Security

Threat Actors Turn Their Attention to 2020 US Presidential Election

By Bill Toulas / October 15, 2020

There’s a stir in the threat space right now, as malicious groups are abandoning the COVID-19 themes to turn their attention to the upcoming US Presidential election. In fact, the pandemic has created the ideal setting for them, as many people will use mail services to cast their votes through the post, and so actors can trick people a lot easier. Check Point has already recorded a 56% rise in the registration of election-related domains, which are almost certainly malicious.

Source: Check Point

The threat scope is really wide and covers everything, as each category of actors is looking to exploit the situation to their own benefit. For example, the US postal services are already dealing with tentative DDoS attacks. It is expected that these attempts will intensify in the upcoming period, and the postal service will experience severe disruption. If that happens, many people could be actively prevented from casting their votes - which will be a big blow to the democratic process.

Then, there are the “fake news,” which shift the public opinion to wherever their propagators choose. Social media platforms supposedly have prevention measures in place, but the volume is such that not everything can be dealt with before it reaches a significant number of users. Fake news also reach people via email, untrustworthy news sites, and even direct messages.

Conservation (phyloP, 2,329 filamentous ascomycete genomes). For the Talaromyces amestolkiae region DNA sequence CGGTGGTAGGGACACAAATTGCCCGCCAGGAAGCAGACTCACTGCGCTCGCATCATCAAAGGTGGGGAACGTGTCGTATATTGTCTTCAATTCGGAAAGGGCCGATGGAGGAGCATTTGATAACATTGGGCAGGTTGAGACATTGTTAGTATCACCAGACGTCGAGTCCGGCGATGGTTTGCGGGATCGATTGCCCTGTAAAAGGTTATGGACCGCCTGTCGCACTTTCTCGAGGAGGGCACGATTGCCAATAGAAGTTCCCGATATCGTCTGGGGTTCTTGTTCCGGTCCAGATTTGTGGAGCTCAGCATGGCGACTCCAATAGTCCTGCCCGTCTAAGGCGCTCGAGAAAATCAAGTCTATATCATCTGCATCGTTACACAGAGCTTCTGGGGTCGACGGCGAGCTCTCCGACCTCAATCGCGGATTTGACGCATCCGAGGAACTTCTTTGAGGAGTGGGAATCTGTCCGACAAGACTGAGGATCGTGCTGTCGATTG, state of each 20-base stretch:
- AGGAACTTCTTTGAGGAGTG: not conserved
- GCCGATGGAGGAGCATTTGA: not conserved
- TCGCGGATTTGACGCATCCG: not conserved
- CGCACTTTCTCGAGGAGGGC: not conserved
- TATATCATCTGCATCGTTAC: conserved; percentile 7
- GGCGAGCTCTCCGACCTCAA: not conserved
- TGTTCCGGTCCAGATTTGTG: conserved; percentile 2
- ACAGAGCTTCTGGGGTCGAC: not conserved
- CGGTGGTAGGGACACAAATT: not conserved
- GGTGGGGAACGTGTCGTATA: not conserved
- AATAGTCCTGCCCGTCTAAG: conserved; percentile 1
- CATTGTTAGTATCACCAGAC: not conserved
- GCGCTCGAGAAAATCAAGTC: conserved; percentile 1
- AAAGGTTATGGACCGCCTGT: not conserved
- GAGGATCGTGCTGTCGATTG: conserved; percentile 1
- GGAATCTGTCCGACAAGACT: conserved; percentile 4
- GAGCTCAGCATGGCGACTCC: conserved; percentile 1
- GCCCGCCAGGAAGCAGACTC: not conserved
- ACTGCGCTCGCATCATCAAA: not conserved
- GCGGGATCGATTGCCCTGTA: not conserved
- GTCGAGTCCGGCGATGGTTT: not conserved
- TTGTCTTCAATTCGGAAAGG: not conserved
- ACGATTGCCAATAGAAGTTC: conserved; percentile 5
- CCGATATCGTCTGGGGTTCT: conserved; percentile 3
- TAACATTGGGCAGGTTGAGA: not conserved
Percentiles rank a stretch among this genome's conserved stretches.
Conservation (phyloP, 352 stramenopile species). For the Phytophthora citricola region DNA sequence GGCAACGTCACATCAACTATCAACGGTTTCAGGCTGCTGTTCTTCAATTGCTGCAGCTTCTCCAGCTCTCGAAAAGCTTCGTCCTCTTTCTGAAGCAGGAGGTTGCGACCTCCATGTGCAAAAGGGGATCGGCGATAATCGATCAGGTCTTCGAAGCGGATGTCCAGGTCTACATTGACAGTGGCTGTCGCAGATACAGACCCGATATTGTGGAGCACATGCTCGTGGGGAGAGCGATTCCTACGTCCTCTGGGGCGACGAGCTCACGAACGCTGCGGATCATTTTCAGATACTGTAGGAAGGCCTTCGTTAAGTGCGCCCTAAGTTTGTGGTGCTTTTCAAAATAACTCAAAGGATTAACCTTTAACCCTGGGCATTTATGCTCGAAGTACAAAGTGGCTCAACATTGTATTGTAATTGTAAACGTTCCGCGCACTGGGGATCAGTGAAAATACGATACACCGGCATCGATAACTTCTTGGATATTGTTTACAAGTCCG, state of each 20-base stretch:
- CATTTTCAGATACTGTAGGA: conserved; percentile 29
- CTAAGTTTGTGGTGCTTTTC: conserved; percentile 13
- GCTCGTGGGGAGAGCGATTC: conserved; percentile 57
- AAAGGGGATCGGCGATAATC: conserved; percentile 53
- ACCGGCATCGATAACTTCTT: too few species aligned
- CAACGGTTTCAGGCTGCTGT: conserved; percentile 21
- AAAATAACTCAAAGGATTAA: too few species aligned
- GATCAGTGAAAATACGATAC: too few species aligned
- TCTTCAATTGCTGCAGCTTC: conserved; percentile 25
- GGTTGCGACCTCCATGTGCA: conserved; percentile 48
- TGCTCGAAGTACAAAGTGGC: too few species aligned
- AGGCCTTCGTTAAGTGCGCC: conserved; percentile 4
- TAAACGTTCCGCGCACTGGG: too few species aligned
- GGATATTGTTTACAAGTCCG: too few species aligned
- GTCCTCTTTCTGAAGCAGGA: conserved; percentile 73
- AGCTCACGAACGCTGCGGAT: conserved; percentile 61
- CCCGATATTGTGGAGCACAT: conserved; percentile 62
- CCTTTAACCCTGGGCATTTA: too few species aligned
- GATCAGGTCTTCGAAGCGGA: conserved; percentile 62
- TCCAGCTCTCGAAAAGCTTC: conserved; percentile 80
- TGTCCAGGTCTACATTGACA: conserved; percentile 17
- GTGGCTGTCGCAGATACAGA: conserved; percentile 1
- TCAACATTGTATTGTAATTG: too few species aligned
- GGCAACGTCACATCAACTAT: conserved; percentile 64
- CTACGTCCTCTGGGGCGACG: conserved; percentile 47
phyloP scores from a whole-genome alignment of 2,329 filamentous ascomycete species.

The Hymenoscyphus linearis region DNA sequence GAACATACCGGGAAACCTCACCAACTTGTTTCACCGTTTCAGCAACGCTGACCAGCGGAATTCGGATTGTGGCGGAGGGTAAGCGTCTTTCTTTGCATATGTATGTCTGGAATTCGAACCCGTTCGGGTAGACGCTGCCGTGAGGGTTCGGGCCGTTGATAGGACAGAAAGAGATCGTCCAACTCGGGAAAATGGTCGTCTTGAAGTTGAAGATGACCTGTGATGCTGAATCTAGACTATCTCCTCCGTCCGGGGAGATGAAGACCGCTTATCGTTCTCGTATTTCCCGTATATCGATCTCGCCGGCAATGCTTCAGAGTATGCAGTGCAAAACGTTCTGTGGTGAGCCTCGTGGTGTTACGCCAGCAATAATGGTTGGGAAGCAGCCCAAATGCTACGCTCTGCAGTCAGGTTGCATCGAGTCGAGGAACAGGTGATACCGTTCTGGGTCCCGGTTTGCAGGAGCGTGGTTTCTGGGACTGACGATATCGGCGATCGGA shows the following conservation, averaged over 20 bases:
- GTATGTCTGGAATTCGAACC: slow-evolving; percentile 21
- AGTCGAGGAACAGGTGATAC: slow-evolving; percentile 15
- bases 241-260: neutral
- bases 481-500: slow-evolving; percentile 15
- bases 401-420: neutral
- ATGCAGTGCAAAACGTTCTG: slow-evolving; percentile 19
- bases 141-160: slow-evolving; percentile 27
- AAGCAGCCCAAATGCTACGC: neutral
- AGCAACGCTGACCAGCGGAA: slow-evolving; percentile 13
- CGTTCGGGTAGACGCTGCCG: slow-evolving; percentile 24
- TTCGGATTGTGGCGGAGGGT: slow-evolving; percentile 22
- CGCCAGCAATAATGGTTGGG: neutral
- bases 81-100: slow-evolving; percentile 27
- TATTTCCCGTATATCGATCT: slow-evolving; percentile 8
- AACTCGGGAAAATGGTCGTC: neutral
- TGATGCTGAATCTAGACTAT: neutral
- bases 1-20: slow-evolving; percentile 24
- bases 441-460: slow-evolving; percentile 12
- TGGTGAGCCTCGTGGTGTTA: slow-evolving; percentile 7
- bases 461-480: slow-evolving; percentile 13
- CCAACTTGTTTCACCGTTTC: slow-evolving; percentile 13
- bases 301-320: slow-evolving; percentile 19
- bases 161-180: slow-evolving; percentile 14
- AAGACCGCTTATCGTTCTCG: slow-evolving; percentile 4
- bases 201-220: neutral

Related: Microsoft Severely Disrupted the Trickbot Botnet Operations

Check Point makes special mention of memes and how actors use them to spread disinformation in a way that makes it a lot harder for social media moderators to deal with. That is because the auto-detection algorithms have trouble figuring out when a meme is trying to disseminate fake news or not, so they stay up for longer, get shared by more people, and eventually reach a wider audience.

Source: Check Point

And finally, there are the sophisticated state-supported hacking groups from outside the United States who are always threatening to steal sensitive documents from the Republican or the Democratic parties and also the campaigns of their nominees. This is what happened back in the 2016 election, and it is considered 100% certain that the risk is there again.

Source: Check Point

In conclusion, pay attention to the URL you have landed on, don’t trust unsolicited communications, and don’t believe in any “special” offers you receive. If you get an email with embedded buttons or URLs, open another tab, search the claimed site on a search engine and visit the real platform from the results.



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